Direct, Wall-Mounted Storage With Lasers And Polymorph


We’re sure everyone could use some more storage and organization in their workshop. [Nixie] is no exception, though he also hates sacrificing tabletop space for boxes. His solution was to attach them to the wall directly by hacking together some brackets. This hack allowed him to hang everything without using internal screws which were a pain to get at if he need to removed the boxes from the wall to take with him.

[Nixie] started by laser-cutting a negative pattern for a mounting bracket that would fit the dovetail rails already on the sides of the boxes. He then pressed a piece of polymorph into this mold, slid the bracket along the side of the box…and realized it wouldn’t work. The piece wiggled around too much because it did not sit firmly in the rail. Back at the drawing board, [Nixie] split the project into two steps. He cast the screw-hole portion of the bracket in its own separate mold, then cast the railing part of the bracket directly in the dovetail section of the box, providing him a much higher degree of accuracy. After joining the two pieces, [Nixie] had a sturdy support bracket that he duplicated and attached around the rest of the bins.

14 thoughts on “Direct, Wall-Mounted Storage With Lasers And Polymorph

  1. Neat idea to use the dovetails, but if there’s any forward motion, the box will fall off. Internal screws only require removing a drawer to get at, and are very secure. If you’re that pick, a set of french cleats are very easy to make, and very secure. This is basically a good implementation of a bad idea for the sake of “being easy” for that 1 time every 3-4 years he’d want to move these.

    1. Usually I’d agree with you about moving them, however, in my particular case, I have a bad habit of reconfiguring them every now and then to mantain “similar” components close together (bit of OCD there)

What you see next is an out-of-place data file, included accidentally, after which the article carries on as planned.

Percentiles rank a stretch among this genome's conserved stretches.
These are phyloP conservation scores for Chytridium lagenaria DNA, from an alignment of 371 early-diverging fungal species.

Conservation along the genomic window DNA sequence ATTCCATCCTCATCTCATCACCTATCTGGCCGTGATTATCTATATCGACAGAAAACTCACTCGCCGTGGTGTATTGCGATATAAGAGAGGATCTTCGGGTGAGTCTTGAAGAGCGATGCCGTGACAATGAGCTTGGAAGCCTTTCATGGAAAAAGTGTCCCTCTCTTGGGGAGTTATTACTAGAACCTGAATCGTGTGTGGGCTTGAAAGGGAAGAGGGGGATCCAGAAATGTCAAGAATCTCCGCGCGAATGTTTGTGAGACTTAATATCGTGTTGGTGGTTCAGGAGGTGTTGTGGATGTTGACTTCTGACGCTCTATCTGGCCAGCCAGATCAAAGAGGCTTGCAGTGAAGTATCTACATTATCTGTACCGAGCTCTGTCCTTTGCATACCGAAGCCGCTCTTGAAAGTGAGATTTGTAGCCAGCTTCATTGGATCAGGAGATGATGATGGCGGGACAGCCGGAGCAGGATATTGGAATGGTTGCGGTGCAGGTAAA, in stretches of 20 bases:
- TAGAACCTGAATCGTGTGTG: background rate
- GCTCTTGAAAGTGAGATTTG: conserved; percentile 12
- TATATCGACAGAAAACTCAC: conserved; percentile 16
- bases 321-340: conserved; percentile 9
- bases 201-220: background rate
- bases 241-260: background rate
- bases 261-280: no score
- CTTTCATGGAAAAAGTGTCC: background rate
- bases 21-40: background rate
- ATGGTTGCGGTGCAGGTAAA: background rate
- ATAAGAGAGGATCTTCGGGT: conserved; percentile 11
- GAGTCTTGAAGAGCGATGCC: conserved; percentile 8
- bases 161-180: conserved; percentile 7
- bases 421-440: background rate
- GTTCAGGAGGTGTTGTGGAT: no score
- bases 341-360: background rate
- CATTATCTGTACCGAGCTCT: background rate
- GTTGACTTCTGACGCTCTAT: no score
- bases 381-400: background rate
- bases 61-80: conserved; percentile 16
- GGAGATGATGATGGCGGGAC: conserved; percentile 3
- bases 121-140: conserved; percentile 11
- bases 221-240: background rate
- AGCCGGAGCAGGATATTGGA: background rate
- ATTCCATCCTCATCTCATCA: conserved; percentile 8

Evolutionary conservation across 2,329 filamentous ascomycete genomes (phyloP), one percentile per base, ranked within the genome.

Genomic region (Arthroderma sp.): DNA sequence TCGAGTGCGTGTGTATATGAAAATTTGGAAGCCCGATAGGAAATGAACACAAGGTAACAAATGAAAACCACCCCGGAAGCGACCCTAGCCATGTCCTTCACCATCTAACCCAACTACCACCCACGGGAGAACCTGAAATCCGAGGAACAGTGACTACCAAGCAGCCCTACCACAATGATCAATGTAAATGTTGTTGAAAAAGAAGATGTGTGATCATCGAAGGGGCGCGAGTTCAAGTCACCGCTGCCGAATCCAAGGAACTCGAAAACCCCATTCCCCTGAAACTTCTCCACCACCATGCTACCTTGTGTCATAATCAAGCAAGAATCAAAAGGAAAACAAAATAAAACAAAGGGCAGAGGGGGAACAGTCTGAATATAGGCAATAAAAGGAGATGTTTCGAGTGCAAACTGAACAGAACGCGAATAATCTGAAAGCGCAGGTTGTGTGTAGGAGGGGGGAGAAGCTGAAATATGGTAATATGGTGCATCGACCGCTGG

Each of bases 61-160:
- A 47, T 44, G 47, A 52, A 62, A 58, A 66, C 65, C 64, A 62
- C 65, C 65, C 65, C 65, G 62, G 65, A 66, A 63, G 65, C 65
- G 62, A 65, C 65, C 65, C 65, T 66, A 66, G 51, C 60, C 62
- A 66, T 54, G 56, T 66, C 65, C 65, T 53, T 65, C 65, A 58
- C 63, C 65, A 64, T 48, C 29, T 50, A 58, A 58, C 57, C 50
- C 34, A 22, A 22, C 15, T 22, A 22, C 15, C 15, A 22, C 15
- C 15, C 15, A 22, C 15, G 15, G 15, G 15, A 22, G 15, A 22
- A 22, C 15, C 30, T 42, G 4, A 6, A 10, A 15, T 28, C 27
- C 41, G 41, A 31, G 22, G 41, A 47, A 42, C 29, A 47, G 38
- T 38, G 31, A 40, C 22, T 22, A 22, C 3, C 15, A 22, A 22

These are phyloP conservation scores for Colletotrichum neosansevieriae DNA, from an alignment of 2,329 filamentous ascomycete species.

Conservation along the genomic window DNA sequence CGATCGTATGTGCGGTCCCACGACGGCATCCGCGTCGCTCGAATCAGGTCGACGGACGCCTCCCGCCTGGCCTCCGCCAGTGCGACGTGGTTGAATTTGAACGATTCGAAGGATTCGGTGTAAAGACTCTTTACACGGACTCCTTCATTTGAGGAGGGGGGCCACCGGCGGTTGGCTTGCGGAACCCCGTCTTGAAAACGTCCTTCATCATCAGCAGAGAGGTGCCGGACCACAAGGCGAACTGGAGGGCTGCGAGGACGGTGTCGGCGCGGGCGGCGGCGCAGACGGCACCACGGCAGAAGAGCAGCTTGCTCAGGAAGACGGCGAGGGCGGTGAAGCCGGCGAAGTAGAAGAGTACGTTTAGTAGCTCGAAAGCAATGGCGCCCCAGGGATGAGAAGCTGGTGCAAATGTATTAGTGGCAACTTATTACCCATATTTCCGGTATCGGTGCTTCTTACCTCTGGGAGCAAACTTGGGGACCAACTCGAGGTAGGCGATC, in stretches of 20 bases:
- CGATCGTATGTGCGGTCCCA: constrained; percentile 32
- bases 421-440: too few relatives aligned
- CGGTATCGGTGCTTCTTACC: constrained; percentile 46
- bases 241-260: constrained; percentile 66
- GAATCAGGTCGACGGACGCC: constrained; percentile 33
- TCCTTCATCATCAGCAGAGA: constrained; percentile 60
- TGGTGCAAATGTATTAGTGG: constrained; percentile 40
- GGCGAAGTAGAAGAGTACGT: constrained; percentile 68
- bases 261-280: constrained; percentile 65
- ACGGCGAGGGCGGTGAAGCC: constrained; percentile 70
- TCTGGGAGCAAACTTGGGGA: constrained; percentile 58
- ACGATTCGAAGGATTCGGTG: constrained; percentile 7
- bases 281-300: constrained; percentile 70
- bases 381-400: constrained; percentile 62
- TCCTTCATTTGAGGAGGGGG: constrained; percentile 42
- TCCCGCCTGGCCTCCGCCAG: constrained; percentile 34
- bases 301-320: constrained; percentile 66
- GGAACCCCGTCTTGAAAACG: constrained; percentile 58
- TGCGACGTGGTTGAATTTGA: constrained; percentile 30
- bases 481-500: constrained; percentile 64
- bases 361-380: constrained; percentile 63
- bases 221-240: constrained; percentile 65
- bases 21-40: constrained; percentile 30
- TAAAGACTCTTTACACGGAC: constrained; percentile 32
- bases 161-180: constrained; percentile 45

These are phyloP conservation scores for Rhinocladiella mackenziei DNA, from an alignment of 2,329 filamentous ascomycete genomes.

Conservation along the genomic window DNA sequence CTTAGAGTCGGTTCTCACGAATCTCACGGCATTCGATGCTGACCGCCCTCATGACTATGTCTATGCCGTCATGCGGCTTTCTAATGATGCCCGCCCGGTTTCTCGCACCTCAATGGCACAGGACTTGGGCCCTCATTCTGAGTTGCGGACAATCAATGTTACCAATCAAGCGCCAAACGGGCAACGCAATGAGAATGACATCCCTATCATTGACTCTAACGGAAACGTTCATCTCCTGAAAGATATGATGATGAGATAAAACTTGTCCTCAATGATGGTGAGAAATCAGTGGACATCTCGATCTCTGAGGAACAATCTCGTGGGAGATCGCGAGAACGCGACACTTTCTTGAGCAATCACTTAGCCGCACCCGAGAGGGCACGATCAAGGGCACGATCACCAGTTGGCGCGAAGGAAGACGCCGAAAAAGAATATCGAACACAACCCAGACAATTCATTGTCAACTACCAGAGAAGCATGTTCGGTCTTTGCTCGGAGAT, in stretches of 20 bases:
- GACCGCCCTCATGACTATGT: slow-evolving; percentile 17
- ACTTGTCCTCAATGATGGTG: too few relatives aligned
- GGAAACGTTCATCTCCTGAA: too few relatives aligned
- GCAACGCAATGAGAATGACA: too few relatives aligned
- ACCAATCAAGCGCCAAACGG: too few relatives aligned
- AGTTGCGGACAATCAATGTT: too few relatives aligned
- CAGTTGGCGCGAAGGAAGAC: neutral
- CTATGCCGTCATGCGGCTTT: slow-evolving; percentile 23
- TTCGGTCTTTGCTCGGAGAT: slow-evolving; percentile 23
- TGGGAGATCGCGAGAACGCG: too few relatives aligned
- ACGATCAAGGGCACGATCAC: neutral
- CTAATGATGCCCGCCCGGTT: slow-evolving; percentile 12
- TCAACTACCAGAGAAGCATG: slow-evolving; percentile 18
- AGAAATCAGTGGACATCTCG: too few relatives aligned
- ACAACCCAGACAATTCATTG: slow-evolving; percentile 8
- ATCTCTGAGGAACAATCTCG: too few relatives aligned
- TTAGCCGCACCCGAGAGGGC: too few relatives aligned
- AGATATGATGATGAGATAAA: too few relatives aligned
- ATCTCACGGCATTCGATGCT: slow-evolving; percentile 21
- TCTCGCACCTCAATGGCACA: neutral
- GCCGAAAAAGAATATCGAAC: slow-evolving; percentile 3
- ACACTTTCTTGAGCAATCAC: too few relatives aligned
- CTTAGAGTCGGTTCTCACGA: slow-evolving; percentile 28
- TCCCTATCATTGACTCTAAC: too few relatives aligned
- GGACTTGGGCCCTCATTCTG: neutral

Also, since they’re expensive, new box additions happen scarcely but steadily, so my need for easy removal is important. Also, you can’t add boxes on the bottom and one of the sides without removing the whole assembly. (they slide front to back only)
      It could slide out, certainly, just depends on dovetail piece lenght. I made them 15mm long, and I was going to leave it at that, however, you can see I have a wall outlet just over it, and as it happens, I have been fiddling around with extra power needs just in there. So I put two dabs of superglue only on the two topmost pieces. Polymorph will not leave residues if I peel it off, but will keep adhered under shearing force, wich is the one acting on the junction.

      1. Hey Nixieguy, I hope I didn’t sound too much like an ass, Hackaday is a hive of villiany and I do believe it was well executed, but I see the hacker community moving away from tried and true methods. A french cleat, or a regular cleated system would work fabulously here, be easier and fairly universal amongst things of this size.

        1. Not at all, I got it as a constructive comment. ^^
          I didn’t know that mounting system, is nice and looks sturdy. However, I think it wouldn’t be necessarily “easier”, in terms of construction, as I don’t have proper wood tools. (and milling machine is under repairs just now)
          My first idea was to (using the top dovetails) make an upper holding system, but I don’t have a dovetail mill at hand, so I resorted to lateral thinking ( XD! )

  2. I have two words, hook and loop.

    Seriously, hook and loop tape (velcro), paired with some contact adhesive, will easily hold parts drawers on the wall, just a strip across the top edge of the units.

    I know, because I did exactly that.

    I used contact adhesive to attach the loop side to the wall, and hook side to the drawer units.

    I bought something like 20 meters of hook and loop, a spool of each, a few years back, it’s cheap as chips for the generic stuff, and comes in useful for all sorts of things.

    1. Yeah, (in fact, I got some samples of 3M ultrastrong (not really it’s name) adhesive velcro, and that would stick to anything, and given enough area, support those boxes, but it would leave space behind the boxes, wich I don’t especially like,

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